From the perspective of cycle parts, 125cc scooters all this while have been easy to put together. Given the kind of buyers it attracts, all you need is a tried-and-tested chassis, a motor that is punchy, but more inclined towards refinement and efficiency, and a design that feels premium and isn’t too much of an in-your-face type. This is precisely what the Suzuki Access 125 is all about. It is a great scooter that ticks all the above parameters, and that too with finesse. The same is the case with the Burgman Street, albeit with a different approach in styling. While it might not be a proper maxi-scooter, it does give that feeling of riding a large scooter, even though it isn’t. But, that’s what the 125cc scooter buyers have liked, and in turn, it has also worked in favour of Suzuki, with segment-leading numbers for the Access and healthy numbers for the Burgman Street. But, the trend has now progressed towards sporty scooters as a lot of first-time scooter users have started to opt for 125cc scooters. All major brands like TVS, Aprilia, Yamaha, and even Honda for that matter, have sporty scooters in their 125cc scooter portfolio. That said, Suzuki has finally decided to join the party with the new Avenis. Is it anything to be excited about, though? Let’s find out.
WHAT IS THIS?
To put it simple and sweet, a sporty-looking version of the Access 125. The Avenis is Suzuki’s newest avenue in its 125cc scooter portfolio. It has a sporty design with all the sharp lines and contours, with dual-tone body panels and textures that go with it. The design is further accentuated with a full-LED headlamp accompanied by LED DRLs, a petite windscreen, and a split LED tail-lamp at the rear.
On the features and tech front, besides the underseat storage, the Avenis comes with two storage compartments (one with a lid) behind the front apron to stow away knick-knacks. The one with the lid has a USB socket to charge your smartphone on the go. Moving to the handlebar, the Avenis packs an LCD display with Bluetooth connectivity for instrumentation from the other two scooters in Suzuki’s line-up. Underneath, the Avenis is pretty much identical to the Access 125. It uses the same chassis, powertrain, brakes, and suspension. To the extent that, it even has the same wheels, for that matter. Now, I do agree that the Access is a well-established scooter, but I feel that Suzuki had a good opportunity to do things a bit differently with the Avenis, especially considering what rivals are offering in the market.
WHOM IS IT FOR?
For those who like the Access, but are bored of its dated looks. The Avenis is mainly designed to appeal to a young crop of buyers, who like everything dynamic, sharp, and feature-rich. Not quite sure about the last bit, but it isn’t as bad as what Honda and Aprilia are offering with their sporty 125cc counterparts. The powertrain is the same tried-and-tested unit that has been one of the strongest attributes of the Access 125. This means one is assured the experience of a buttersmooth engine and a sorted CVT gearbox, apt for city riding, and for the highway, to a certain extent.
DOES IT HANDLE?
Well, it does offer a plush and comfortable ride. One might expect a slightly stiff setup for the suspension, further accompanied by sharper handling, considering the sporty tag. But given the kind of roads we have to deal with on a daily basis, the setup on the Avenis is rather perfect, very close to the scooter it is based on. The telescopic forks at the front and the monoshock at the rear do a fine job of ironing out road undulations, while also being planted for zipping through traffic. Also, since the Avenis uses plastic panels instead of metal on the Access, it weighs less than the latter and that further aids its agility. As for the brakes, they are decent in terms of performance, delivering a good bite and progression. However, a little more feel from the front would have been nicer.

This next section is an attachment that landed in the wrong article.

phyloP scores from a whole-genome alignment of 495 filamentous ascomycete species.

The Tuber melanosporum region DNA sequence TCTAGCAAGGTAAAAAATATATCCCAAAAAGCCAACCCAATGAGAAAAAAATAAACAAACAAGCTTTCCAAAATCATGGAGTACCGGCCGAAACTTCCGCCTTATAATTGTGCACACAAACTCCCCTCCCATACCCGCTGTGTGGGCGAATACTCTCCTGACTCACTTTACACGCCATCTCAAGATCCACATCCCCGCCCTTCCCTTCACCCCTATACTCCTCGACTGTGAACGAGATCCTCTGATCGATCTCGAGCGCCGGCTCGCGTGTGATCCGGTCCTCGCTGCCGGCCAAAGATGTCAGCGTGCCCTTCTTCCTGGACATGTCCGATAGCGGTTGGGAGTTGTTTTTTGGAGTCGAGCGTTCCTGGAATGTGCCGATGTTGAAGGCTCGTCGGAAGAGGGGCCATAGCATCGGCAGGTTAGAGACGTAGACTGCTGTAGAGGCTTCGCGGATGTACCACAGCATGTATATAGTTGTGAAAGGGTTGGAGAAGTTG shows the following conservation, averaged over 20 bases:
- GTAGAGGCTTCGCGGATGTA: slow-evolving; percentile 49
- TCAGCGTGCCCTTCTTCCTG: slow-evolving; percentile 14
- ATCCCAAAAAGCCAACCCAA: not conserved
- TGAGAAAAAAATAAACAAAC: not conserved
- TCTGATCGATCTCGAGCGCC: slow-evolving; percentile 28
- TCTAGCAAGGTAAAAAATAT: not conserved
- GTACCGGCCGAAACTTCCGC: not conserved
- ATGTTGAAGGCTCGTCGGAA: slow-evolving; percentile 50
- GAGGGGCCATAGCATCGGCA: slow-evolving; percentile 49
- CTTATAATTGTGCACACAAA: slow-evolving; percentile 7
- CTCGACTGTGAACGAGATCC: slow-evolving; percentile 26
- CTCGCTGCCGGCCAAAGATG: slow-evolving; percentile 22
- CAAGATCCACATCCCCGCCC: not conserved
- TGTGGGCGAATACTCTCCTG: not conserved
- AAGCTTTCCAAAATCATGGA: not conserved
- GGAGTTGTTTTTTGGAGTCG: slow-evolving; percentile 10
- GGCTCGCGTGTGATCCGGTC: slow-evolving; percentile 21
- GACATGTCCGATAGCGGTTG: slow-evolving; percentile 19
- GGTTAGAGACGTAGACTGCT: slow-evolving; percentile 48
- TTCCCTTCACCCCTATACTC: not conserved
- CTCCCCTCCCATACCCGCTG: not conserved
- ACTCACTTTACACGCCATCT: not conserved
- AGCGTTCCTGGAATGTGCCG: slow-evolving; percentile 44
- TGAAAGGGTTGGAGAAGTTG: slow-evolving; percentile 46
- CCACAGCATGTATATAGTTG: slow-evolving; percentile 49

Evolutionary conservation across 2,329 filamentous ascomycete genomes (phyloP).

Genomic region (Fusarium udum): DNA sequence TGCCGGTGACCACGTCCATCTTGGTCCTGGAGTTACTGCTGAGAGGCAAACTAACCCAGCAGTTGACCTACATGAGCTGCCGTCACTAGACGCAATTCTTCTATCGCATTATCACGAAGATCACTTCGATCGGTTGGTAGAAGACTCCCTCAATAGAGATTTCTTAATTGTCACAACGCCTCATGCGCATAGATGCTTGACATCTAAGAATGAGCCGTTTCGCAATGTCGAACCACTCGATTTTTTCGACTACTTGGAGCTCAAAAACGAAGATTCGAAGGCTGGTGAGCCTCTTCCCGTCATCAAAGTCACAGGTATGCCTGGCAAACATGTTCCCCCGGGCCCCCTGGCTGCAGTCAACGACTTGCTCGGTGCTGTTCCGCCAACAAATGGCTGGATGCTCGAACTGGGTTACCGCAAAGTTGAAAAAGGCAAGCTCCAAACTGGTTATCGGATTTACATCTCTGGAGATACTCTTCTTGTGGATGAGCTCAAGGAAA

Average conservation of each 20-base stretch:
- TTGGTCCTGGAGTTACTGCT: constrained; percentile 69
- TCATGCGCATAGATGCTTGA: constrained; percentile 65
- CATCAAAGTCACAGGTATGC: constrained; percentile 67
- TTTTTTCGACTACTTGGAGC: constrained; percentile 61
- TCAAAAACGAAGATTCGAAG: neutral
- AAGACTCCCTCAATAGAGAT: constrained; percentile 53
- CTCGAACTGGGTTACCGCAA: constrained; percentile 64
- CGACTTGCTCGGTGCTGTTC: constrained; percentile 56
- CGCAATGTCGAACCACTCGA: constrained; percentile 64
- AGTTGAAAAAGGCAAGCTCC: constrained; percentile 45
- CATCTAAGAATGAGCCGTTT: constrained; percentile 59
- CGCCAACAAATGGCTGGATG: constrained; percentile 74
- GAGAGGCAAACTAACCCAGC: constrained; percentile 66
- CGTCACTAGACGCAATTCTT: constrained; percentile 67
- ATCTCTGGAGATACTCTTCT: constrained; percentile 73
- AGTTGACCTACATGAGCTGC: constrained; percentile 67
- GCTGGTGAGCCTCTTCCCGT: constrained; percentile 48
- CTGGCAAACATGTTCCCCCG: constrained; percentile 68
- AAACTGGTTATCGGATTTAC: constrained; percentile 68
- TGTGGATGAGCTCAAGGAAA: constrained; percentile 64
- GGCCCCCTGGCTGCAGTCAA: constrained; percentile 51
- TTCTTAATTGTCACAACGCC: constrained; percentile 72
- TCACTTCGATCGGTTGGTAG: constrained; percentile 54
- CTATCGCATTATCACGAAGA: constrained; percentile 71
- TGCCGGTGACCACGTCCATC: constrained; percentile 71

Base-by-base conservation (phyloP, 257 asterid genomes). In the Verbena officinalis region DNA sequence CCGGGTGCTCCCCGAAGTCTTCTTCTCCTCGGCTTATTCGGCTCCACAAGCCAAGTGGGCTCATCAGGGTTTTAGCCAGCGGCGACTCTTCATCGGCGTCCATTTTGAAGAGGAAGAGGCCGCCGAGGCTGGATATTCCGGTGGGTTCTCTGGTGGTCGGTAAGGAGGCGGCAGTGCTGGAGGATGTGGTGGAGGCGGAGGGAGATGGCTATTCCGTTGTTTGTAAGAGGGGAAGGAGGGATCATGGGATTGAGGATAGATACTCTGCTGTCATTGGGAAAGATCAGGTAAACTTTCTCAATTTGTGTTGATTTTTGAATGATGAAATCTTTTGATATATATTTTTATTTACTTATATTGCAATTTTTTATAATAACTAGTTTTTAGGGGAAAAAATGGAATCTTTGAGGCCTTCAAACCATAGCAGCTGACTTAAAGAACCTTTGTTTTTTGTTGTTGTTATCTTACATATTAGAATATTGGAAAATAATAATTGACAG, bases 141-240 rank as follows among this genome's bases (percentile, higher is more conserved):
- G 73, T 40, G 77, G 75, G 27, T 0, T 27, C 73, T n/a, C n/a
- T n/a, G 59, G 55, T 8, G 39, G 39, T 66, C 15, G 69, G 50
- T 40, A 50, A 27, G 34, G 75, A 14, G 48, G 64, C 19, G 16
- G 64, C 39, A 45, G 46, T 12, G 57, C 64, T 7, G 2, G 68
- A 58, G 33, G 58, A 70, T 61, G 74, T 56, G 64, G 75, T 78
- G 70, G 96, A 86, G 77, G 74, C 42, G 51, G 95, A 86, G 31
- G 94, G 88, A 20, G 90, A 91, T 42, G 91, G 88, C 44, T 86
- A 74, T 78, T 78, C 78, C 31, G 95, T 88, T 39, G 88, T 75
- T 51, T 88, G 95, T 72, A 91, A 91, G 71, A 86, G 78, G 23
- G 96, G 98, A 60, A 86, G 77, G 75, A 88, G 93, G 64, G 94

Moving to ergonomics, the Avenis is significantly different from its mature cousin. While one continues to sit tall, like on the Access, the positioning of the handlebar is slightly tapered towards the rider. However, the biggest departure comes from the stepped seat, which provides better support for the lower back, while the tapering shape at the front allows the legs to reach the ground easily.
HOW FAST IS IT?
Knowing which scooter the Avenis is underneath, there isn’t much difference in terms of performance. The motor is the same 124.3cc, single-pod four-stroker that punches out 8.6 bhp and 1.01 kgm. Now, these numbers are nowhere close to where the competition stands, but given the lower kerb weight, the Avenis is a zippy scooter on the go. The initial acceleration is strong up to 40 kph, after which the scooter builds speeds more linearly. The top speed achieved was just under the 100-kph mark, but the sweet spot for this scooter is best enjoyed around the 80-90-kph bracket.
IS IT FUN?
That depends entirely on one’s idea of a sporty scooter. If you want performance, aggressive lean angles, and top speed, but at a noticeable compromise on comfort and overall refinement, there are enough capable scooters in the market that will fulfil that. But, if you are one of those who would rather prefer a balance that involves decent performance without compromising on ride quality, and of course, stylish looks, the Suzuki Avenis is right up your alley. It might not be a proper sporty scooter of the lot, but it definitely is the most versatile one. And that, at times, is what matters more.
8.6 bhp@6750 rpm
1.01 kgm@5500 rpm
Type: Steel Underbone
F/R: Disc / Drum
F/R: 90/90-R12 / 90/100-R10
Rs 87,700 (ex-showroom, New Delhi)